Document Type


Degree Name

Master of Arts (MA)



Program Name/Specialization

Community Psychology


Faculty of Science

First Advisor

Colleen Loomis

Advisor Role

Thesis Supervisor


Engaging citizens in decision making has long been understood as part of the democratic process, most commonly recognized as electoral votership. In recent decades, the benefits of providing citizens a variety of opportunities for community engagement (CE) have been documented. Currently, few studies have explored the role of municipal government in engagement processes, and how engagement should be contextualized within municipal policy structures and practices. The City of Kitchener, located in Ontario, Canada is in the process of formalizing engagement practices through policy. In partnering with the City of Kitchener, five interviews were conducted with four Canadian municipalities and one Region (N = 5), in order to gain a local perspective (City of Cambridge, Region of Waterloo), to explore municipalities with existing CE policies (City of Edmonton and City of Calgary), and to learn more about municipalities with innovative engagement methods (City of Guelph/Participatory Budgeting). The following research identified community engagement principles, strategies and policy structures that have been employed with proven success. The current study found two types of “best practices”: 1) theoretical mechanics of change which includes a formalized policy (values, principles, framework) and deliberative attention within the policy to diversity and empowerment; and 2) facilitation processes and resources of implementation that put theory into practice (e.g., community partnerships and champions). These findings inform the work of the City of Kitchener directly and have implications for a model of successful community engagement within municipal settings that articulates how to develop and deliver community engagement.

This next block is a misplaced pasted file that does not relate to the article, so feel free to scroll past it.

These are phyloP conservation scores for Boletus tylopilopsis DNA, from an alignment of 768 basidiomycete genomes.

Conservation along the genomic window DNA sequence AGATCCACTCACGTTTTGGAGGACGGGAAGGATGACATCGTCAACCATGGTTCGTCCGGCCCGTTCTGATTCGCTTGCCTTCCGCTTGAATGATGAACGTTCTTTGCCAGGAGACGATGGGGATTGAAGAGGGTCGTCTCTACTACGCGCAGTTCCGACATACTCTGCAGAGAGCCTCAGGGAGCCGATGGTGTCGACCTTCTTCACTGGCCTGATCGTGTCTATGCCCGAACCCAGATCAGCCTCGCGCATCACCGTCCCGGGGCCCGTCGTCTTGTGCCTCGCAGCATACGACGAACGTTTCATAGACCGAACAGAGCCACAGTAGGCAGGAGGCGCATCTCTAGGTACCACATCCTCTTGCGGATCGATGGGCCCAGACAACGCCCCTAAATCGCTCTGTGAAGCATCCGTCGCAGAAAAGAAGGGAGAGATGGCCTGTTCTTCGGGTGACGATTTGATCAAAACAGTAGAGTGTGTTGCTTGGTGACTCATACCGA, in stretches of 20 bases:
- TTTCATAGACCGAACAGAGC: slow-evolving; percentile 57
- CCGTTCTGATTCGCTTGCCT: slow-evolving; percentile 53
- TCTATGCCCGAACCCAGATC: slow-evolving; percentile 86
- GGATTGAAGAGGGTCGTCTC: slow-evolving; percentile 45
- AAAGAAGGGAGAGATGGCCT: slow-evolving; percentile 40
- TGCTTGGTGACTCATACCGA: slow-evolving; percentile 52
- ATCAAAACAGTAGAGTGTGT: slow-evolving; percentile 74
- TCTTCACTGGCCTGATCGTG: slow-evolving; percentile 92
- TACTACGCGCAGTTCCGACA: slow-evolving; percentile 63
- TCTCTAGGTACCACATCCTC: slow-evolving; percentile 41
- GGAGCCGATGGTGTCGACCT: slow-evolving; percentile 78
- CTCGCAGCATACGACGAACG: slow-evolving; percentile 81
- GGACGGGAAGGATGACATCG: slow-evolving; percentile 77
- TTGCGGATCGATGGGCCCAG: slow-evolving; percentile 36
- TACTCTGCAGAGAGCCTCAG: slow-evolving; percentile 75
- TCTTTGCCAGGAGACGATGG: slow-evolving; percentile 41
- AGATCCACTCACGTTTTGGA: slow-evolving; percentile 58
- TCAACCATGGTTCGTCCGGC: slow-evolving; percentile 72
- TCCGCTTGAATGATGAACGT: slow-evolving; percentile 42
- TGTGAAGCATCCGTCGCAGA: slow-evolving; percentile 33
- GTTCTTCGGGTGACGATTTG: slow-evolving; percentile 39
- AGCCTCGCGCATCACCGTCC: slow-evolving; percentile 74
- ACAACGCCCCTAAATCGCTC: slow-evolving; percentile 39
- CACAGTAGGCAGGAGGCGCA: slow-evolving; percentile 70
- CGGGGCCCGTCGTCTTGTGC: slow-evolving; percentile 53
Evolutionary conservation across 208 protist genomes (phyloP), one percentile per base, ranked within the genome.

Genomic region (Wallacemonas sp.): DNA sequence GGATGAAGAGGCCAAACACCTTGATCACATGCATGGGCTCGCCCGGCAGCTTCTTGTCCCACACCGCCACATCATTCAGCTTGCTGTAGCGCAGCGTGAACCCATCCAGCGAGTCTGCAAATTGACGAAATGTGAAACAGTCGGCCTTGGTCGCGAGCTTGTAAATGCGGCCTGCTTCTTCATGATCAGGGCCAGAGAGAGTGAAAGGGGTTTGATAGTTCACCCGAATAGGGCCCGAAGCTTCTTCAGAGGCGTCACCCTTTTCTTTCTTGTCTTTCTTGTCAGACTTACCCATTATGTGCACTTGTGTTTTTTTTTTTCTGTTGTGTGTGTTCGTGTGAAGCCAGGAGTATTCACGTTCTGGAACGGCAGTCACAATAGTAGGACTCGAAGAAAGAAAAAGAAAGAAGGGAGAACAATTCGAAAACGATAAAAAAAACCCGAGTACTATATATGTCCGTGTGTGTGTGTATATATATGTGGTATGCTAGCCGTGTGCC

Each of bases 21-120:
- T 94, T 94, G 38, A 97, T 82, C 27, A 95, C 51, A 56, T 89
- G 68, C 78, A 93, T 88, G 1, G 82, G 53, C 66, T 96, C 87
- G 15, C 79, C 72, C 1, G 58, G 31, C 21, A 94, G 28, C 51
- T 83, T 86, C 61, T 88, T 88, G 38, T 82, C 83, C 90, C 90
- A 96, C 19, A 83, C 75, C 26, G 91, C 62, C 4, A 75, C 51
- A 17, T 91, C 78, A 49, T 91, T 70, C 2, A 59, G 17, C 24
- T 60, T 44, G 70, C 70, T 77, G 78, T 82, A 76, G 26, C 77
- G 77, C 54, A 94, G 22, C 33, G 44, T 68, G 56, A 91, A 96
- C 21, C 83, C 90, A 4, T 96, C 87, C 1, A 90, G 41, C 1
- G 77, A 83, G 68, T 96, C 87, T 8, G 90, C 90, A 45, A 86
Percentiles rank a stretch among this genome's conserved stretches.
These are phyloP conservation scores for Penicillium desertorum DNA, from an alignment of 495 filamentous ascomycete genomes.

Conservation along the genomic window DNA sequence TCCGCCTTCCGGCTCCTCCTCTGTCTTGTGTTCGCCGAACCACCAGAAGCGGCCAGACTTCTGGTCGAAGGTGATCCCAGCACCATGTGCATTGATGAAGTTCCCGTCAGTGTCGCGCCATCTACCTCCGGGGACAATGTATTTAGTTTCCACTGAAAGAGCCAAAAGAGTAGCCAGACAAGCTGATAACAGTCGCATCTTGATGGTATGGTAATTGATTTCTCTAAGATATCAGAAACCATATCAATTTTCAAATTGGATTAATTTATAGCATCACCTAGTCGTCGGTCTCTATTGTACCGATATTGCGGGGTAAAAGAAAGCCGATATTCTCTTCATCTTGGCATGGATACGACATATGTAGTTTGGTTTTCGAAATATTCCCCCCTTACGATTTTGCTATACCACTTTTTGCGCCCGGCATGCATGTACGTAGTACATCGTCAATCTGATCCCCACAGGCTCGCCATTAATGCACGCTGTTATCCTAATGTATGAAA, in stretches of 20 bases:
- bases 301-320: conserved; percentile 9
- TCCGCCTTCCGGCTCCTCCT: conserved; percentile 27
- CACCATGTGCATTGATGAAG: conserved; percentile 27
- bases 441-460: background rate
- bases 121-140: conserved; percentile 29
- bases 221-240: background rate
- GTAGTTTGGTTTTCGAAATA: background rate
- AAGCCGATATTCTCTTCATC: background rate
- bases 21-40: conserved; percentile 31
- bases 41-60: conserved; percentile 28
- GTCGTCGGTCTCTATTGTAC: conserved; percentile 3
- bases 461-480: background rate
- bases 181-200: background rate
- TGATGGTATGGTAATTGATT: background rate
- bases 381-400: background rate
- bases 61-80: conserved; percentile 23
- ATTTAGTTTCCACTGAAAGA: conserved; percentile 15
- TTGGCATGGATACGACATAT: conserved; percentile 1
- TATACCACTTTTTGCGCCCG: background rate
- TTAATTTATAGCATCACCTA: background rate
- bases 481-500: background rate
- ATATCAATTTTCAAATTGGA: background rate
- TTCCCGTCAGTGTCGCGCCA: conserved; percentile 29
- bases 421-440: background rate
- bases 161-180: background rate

Convocation Year